I love this video. I've seen it numerous times and always find myself coming back to it when I feel the need to be inspired...or assured. If you have never seen the video below then I highly suggest you take the 10 minutes out of your day to watch it.
Say what you will about Will Smith, but no one can deny how incredibly successful he is. I definitely come from the camp that you should learn from those who have walked a path before you (in this particular case, being a fellow actor). He is arguably one of the biggest movie stars in the world and he willingly shares how he got there.
Last weekend (sorry for the delay in blogging, I blame the Thanksgiving turkey) I got to do exactly that after performing the lead role in "Learn to Be Latina" at The Diversionary Theatre in San Diego.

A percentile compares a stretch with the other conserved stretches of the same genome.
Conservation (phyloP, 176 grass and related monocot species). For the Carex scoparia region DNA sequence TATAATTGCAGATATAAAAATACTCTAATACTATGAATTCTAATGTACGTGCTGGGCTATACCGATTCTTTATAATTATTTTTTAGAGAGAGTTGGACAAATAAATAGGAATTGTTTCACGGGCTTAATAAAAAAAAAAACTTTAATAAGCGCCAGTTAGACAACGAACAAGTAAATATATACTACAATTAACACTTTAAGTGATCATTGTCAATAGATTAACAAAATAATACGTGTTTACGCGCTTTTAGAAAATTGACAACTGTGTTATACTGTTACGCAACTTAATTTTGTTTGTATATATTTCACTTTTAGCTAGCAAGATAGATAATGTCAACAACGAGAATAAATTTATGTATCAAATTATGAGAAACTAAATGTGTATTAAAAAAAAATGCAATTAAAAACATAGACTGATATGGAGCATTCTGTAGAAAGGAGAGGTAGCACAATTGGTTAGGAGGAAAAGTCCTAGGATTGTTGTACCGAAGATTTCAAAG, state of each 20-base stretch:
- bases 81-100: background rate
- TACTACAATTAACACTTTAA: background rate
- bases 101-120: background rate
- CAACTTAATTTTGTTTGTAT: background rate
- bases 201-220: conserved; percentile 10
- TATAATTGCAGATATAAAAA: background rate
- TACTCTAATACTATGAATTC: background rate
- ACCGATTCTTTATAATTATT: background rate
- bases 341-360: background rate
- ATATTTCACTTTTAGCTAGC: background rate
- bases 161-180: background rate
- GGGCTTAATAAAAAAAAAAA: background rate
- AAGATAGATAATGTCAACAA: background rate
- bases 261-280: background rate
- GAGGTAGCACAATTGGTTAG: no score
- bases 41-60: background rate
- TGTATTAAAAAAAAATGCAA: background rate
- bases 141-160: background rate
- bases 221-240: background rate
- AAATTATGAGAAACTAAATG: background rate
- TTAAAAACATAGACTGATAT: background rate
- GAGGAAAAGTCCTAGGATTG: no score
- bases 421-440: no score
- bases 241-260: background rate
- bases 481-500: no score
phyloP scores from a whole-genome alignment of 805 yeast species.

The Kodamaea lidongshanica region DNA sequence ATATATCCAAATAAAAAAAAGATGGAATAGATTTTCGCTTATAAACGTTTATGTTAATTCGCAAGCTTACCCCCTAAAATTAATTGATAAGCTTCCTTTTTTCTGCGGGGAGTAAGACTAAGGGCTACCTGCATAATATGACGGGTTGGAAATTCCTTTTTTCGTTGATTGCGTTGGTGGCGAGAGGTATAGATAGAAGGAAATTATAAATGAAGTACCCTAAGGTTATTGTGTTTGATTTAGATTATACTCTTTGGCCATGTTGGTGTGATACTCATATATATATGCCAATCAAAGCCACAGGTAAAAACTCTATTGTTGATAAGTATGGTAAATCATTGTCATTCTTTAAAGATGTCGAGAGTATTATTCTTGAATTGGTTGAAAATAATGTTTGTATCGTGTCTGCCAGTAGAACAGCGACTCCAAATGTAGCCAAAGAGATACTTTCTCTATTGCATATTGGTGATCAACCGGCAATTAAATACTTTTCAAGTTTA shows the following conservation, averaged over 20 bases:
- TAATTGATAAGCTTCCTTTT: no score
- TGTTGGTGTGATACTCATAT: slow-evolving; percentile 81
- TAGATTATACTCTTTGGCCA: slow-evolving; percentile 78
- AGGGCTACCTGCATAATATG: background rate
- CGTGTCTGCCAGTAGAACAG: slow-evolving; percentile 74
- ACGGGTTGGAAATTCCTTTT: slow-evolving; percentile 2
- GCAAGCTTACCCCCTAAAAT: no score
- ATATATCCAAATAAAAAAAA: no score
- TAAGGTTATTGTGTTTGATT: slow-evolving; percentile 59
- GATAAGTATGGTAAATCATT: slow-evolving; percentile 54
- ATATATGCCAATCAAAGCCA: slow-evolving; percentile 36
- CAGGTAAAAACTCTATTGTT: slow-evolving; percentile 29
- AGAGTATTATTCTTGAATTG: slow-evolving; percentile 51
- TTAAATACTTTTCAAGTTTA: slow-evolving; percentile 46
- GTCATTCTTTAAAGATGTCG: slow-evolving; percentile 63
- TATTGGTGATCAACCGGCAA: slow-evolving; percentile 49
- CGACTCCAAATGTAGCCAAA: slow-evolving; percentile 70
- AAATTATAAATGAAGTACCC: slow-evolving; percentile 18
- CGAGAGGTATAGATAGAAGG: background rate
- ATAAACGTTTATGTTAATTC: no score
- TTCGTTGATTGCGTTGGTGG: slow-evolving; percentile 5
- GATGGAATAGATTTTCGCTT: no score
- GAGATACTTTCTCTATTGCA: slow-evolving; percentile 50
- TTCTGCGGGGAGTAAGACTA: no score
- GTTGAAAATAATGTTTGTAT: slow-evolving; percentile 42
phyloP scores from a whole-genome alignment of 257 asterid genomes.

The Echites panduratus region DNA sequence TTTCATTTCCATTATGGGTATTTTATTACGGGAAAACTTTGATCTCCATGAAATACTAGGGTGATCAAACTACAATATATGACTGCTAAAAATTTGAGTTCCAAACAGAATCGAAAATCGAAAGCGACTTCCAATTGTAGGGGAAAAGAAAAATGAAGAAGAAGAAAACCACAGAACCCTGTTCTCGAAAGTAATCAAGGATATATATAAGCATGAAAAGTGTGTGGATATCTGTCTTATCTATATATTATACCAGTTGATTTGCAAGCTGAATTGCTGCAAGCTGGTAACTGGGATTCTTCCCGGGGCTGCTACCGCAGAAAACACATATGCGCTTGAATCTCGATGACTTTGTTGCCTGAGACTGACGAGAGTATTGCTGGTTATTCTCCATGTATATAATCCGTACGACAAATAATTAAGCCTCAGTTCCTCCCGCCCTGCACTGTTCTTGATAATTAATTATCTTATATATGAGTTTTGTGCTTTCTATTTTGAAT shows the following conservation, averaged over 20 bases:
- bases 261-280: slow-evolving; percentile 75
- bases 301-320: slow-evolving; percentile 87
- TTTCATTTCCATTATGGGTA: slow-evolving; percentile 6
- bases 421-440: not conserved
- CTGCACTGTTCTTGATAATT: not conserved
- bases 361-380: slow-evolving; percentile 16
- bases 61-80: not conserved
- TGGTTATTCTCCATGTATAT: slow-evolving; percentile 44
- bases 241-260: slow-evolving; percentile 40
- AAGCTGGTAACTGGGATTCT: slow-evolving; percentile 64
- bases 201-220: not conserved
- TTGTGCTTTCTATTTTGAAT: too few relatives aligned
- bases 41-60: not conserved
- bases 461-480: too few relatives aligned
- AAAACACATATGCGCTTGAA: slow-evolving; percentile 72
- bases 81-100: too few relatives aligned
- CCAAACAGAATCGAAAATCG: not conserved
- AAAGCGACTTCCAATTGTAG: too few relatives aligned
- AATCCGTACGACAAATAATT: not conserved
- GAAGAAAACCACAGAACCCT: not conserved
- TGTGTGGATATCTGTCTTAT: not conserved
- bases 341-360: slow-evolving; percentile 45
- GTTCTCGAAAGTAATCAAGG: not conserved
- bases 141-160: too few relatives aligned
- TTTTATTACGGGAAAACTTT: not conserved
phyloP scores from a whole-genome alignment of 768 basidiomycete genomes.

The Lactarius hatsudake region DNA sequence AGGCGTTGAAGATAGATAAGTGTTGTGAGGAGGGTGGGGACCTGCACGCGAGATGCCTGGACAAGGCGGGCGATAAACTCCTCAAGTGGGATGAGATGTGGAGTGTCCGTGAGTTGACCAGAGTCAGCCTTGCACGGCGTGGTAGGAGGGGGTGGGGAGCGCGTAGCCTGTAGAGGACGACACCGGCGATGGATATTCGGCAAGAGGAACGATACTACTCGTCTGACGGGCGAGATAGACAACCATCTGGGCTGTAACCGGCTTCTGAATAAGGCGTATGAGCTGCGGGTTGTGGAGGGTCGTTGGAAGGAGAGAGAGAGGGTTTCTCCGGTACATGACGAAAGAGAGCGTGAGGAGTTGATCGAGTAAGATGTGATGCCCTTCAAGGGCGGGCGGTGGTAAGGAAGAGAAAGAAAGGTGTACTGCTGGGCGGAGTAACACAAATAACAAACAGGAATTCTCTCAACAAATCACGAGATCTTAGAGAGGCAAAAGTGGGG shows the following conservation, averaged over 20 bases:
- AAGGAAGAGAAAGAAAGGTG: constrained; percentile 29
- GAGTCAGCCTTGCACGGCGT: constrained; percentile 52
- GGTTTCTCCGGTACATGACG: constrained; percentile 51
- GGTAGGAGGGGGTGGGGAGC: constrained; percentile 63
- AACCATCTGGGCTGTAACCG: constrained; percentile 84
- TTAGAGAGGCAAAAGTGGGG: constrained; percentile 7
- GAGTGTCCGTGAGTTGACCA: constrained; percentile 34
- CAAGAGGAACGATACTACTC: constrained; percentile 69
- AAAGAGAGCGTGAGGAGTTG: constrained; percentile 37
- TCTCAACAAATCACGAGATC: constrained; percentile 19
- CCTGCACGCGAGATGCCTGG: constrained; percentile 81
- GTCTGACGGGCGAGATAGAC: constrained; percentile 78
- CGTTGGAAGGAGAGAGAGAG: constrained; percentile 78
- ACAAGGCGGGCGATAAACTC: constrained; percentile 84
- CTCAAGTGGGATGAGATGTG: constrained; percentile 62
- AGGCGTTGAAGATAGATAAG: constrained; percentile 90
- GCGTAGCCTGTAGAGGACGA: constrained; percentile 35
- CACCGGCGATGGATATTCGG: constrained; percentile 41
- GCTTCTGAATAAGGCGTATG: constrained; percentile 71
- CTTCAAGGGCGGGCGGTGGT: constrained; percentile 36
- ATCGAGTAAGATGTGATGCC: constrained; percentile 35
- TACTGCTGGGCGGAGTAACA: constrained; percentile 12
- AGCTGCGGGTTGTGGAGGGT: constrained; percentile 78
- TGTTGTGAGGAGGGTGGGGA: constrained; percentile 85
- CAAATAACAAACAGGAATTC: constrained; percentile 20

This process was unlike many of my other acting endeavors. My background is predominately film, so taking on the lead role in a play was a challenge in and of itself. With a talented cast beside me and the amazing Theatre House Directors, we came together in the final hour to deliver a solid show. The feeling of hearing your audience laugh uproariously for the length of the entire play is indescribable.
I tackled this topic in a previous post "Why Actors Should Join Twitter" and I still stand by my declaration that Twitter is a great tool for actors. Just today Daniel Tosh from the hit show Tosh.0 put up a casting notice on his Twitter feed looking for someone to replace him as host.
Getting information like this is only the tip of the iceberg. Since my last post, I earned a meeting with a top Commercial Agent at Abrams Artists Agency (as did some of my friends) and auditioned for a National Commercial all because of Twitter.